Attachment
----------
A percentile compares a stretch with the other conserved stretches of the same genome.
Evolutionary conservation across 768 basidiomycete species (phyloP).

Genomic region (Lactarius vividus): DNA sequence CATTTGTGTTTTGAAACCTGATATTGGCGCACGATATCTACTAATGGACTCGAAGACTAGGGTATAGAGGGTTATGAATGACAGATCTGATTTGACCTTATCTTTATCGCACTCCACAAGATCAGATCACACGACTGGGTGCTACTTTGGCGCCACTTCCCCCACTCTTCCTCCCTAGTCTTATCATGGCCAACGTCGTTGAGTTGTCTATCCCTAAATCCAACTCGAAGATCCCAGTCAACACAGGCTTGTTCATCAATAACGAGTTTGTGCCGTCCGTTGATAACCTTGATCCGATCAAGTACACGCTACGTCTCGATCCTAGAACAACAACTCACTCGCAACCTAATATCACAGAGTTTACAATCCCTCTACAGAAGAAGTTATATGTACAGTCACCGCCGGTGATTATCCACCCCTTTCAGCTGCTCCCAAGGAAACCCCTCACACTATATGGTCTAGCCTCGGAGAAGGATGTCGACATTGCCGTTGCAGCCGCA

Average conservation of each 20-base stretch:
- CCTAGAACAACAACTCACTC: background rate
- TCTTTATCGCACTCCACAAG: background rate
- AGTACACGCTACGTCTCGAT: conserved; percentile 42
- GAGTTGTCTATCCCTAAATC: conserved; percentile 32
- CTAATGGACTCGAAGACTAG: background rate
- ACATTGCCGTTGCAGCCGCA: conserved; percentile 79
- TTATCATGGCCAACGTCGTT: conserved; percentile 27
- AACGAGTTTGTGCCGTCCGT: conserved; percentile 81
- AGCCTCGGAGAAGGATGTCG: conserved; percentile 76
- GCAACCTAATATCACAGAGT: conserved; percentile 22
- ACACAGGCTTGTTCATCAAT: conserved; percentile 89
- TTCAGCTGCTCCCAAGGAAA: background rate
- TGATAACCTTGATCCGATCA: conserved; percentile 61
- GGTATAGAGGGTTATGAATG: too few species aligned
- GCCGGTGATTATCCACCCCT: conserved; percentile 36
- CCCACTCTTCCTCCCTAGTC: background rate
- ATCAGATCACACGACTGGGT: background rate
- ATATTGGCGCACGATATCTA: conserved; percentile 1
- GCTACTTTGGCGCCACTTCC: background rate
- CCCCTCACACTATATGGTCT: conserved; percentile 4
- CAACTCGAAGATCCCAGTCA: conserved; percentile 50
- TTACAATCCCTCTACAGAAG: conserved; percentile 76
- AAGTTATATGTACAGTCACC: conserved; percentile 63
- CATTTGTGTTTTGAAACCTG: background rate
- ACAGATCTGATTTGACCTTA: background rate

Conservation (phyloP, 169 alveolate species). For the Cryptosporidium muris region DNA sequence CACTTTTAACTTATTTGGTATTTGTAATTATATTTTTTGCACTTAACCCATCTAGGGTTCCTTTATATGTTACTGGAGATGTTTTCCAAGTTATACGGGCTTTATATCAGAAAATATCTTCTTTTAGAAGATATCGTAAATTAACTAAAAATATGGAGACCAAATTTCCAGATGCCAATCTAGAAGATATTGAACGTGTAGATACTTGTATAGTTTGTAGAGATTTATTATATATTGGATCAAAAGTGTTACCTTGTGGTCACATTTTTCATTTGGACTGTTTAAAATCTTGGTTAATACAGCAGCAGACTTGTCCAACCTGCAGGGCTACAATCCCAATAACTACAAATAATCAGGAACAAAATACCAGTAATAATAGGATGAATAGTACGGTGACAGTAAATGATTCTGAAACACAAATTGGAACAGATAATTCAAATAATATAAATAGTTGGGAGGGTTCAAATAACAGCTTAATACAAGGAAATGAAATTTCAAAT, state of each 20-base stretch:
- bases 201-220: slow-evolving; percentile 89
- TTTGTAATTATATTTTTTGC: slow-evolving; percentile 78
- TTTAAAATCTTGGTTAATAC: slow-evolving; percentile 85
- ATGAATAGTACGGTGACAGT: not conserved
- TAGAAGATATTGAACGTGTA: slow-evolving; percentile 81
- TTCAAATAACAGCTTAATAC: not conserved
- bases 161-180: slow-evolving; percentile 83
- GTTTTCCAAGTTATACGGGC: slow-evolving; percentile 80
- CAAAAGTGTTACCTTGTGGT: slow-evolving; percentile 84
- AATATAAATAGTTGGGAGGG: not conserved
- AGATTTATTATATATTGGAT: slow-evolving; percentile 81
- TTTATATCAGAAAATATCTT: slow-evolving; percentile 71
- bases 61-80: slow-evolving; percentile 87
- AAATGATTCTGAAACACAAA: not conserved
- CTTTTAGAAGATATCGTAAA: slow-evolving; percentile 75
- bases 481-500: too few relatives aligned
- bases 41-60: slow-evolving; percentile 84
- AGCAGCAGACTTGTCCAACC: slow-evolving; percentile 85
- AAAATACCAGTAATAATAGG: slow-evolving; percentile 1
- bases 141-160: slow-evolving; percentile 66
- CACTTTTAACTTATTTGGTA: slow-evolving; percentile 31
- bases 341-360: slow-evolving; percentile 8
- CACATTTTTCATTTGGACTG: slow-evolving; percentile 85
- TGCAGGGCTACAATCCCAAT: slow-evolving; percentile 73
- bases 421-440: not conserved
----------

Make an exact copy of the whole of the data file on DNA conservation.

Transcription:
A percentile compares a stretch with the other conserved stretches of the same genome.
Evolutionary conservation across 768 basidiomycete species (phyloP).

Genomic region (Lactarius vividus): DNA sequence CATTTGTGTTTTGAAACCTGATATTGGCGCACGATATCTACTAATGGACTCGAAGACTAGGGTATAGAGGGTTATGAATGACAGATCTGATTTGACCTTATCTTTATCGCACTCCACAAGATCAGATCACACGACTGGGTGCTACTTTGGCGCCACTTCCCCCACTCTTCCTCCCTAGTCTTATCATGGCCAACGTCGTTGAGTTGTCTATCCCTAAATCCAACTCGAAGATCCCAGTCAACACAGGCTTGTTCATCAATAACGAGTTTGTGCCGTCCGTTGATAACCTTGATCCGATCAAGTACACGCTACGTCTCGATCCTAGAACAACAACTCACTCGCAACCTAATATCACAGAGTTTACAATCCCTCTACAGAAGAAGTTATATGTACAGTCACCGCCGGTGATTATCCACCCCTTTCAGCTGCTCCCAAGGAAACCCCTCACACTATATGGTCTAGCCTCGGAGAAGGATGTCGACATTGCCGTTGCAGCCGCA

Average conservation of each 20-base stretch:
- CCTAGAACAACAACTCACTC: background rate
- TCTTTATCGCACTCCACAAG: background rate
- AGTACACGCTACGTCTCGAT: conserved; percentile 42
- GAGTTGTCTATCCCTAAATC: conserved; percentile 32
- CTAATGGACTCGAAGACTAG: background rate
- ACATTGCCGTTGCAGCCGCA: conserved; percentile 79
- TTATCATGGCCAACGTCGTT: conserved; percentile 27
- AACGAGTTTGTGCCGTCCGT: conserved; percentile 81
- AGCCTCGGAGAAGGATGTCG: conserved; percentile 76
- GCAACCTAATATCACAGAGT: conserved; percentile 22
- ACACAGGCTTGTTCATCAAT: conserved; percentile 89
- TTCAGCTGCTCCCAAGGAAA: background rate
- TGATAACCTTGATCCGATCA: conserved; percentile 61
- GGTATAGAGGGTTATGAATG: too few species aligned
- GCCGGTGATTATCCACCCCT: conserved; percentile 36
- CCCACTCTTCCTCCCTAGTC: background rate
- ATCAGATCACACGACTGGGT: background rate
- ATATTGGCGCACGATATCTA: conserved; percentile 1
- GCTACTTTGGCGCCACTTCC: background rate
- CCCCTCACACTATATGGTCT: conserved; percentile 4
- CAACTCGAAGATCCCAGTCA: conserved; percentile 50
- TTACAATCCCTCTACAGAAG: conserved; percentile 76
- AAGTTATATGTACAGTCACC: conserved; percentile 63
- CATTTGTGTTTTGAAACCTG: background rate
- ACAGATCTGATTTGACCTTA: background rate

Conservation (phyloP, 169 alveolate species). For the Cryptosporidium muris region DNA sequence CACTTTTAACTTATTTGGTATTTGTAATTATATTTTTTGCACTTAACCCATCTAGGGTTCCTTTATATGTTACTGGAGATGTTTTCCAAGTTATACGGGCTTTATATCAGAAAATATCTTCTTTTAGAAGATATCGTAAATTAACTAAAAATATGGAGACCAAATTTCCAGATGCCAATCTAGAAGATATTGAACGTGTAGATACTTGTATAGTTTGTAGAGATTTATTATATATTGGATCAAAAGTGTTACCTTGTGGTCACATTTTTCATTTGGACTGTTTAAAATCTTGGTTAATACAGCAGCAGACTTGTCCAACCTGCAGGGCTACAATCCCAATAACTACAAATAATCAGGAACAAAATACCAGTAATAATAGGATGAATAGTACGGTGACAGTAAATGATTCTGAAACACAAATTGGAACAGATAATTCAAATAATATAAATAGTTGGGAGGGTTCAAATAACAGCTTAATACAAGGAAATGAAATTTCAAAT, state of each 20-base stretch:
- bases 201-220: slow-evolving; percentile 89
- TTTGTAATTATATTTTTTGC: slow-evolving; percentile 78
- TTTAAAATCTTGGTTAATAC: slow-evolving; percentile 85
- ATGAATAGTACGGTGACAGT: not conserved
- TAGAAGATATTGAACGTGTA: slow-evolving; percentile 81
- TTCAAATAACAGCTTAATAC: not conserved
- bases 161-180: slow-evolving; percentile 83
- GTTTTCCAAGTTATACGGGC: slow-evolving; percentile 80
- CAAAAGTGTTACCTTGTGGT: slow-evolving; percentile 84
- AATATAAATAGTTGGGAGGG: not conserved
- AGATTTATTATATATTGGAT: slow-evolving; percentile 81
- TTTATATCAGAAAATATCTT: slow-evolving; percentile 71
- bases 61-80: slow-evolving; percentile 87
- AAATGATTCTGAAACACAAA: not conserved
- CTTTTAGAAGATATCGTAAA: slow-evolving; percentile 75
- bases 481-500: too few relatives aligned
- bases 41-60: slow-evolving; percentile 84
- AGCAGCAGACTTGTCCAACC: slow-evolving; percentile 85
- AAAATACCAGTAATAATAGG: slow-evolving; percentile 1
- bases 141-160: slow-evolving; percentile 66
- CACTTTTAACTTATTTGGTA: slow-evolving; percentile 31
- bases 341-360: slow-evolving; percentile 8
- CACATTTTTCATTTGGACTG: slow-evolving; percentile 85
- TGCAGGGCTACAATCCCAAT: slow-evolving; percentile 73
- bases 421-440: not conserved